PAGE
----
The Business Interview: Dr Casey Woodward
Dr Casey Woodward is a 29-year old scientist who is creating a buzz around improving insect welfare because, as he passionately states, “without bees, butterflies, moths, and other bugs, we'd lose more than 70% of all food crops.”
It is fascinating hearing about the excellent work these pollinating insects do. It’s more than just protecting food security there are added benefits to our ecosystems such as encouraging natural biodiversity, the removal of carbon from the atmosphere (from increased plant growth) and maximising nutritional quality.
That’s why Dr Woodward set up AgriSound, a company based at the York Biotech Campus, Sand Hutton. to develop sensor technology to better monitor and predict pollination efficiency, because, as we are all aware, pollinator numbers are declining globally. In the UK, we import bumble bees from the Mediterranean, Spain, Italy, and some from the Netherlands, primarily to introduce into large greenhouses to aid tomato production and berries. The bumble bees pollinate the crops, which is important because it boosts crop yields and makes the fruit more attractive in terms of visual characteristics for the retailer.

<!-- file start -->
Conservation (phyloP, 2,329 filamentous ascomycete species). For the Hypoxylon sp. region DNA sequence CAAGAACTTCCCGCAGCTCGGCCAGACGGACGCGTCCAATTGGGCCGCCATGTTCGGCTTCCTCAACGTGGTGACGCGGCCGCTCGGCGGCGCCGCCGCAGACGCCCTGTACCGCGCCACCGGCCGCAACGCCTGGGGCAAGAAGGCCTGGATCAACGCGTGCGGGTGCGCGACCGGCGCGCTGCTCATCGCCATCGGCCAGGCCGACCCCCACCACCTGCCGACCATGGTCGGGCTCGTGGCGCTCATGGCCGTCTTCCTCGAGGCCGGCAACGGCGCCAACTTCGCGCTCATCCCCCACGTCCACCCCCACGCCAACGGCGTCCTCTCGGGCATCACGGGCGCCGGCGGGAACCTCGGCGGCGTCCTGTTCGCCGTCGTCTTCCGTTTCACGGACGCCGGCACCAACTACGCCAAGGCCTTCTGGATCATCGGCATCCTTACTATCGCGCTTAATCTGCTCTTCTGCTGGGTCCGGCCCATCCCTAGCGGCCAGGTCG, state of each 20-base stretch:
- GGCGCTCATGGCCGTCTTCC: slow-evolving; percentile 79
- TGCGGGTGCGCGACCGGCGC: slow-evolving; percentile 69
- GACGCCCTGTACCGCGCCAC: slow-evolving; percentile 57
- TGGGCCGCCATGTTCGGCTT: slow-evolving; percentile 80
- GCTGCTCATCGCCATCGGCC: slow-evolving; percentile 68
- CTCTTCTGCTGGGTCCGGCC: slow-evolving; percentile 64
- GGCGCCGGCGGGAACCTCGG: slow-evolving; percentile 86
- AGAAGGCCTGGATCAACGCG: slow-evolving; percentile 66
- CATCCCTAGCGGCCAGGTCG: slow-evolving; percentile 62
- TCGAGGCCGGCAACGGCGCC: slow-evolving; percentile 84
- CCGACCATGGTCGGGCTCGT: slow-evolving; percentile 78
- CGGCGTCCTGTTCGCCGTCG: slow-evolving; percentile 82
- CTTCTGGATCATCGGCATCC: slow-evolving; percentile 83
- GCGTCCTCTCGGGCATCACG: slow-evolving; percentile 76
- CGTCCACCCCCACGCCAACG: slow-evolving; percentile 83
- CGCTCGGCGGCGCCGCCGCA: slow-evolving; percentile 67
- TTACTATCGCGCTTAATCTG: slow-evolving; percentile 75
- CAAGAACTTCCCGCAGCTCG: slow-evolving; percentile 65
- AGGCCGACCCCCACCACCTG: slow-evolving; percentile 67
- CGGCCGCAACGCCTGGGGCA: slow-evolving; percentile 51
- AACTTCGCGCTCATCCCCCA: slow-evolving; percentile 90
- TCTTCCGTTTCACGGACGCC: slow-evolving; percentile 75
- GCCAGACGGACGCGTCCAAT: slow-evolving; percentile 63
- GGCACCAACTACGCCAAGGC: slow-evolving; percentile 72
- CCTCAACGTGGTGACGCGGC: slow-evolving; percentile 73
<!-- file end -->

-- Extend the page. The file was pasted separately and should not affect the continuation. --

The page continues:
And according to Dr Casey Woodward, it gives genetic diversity. “It provides some nice features such as being more resistance to disease, enhanced flavour attributes and more importantly it creates genetic richness, which is important for longer term viability.”
He tells me there were two reasons for setting up the company.
“I had been working in the animal health industry and seen the tremendous power that technology can provide in terms of monitoring animal health and productivity.
“There is a real commercial opportunity. I was also really touched by the constant decline of bees and as they are so integral to our food systems, we need people looking at different approaches to make a difference and secure our food supply chains.”
People have been capturing data about pollinators for many years, but it was infamously difficult relying on an army of volunteers who sit watching crops for hours on end, counting the number of visits.
Dr Casey Woodward
AgriSound’s devices have improved the process taking the hassle and cost out of manual counting. “We collect data that can be used to help those setting policy make more bee friendly decisions. People are more aware and will adjust their lifestyles to support the natural environment.
Dr Woodward has developed a device the “size of a 50p coin that has a bunch of sensors and a little microphone that allows the user to eavesdrop on the noises the bees are making to see how healthy they are.”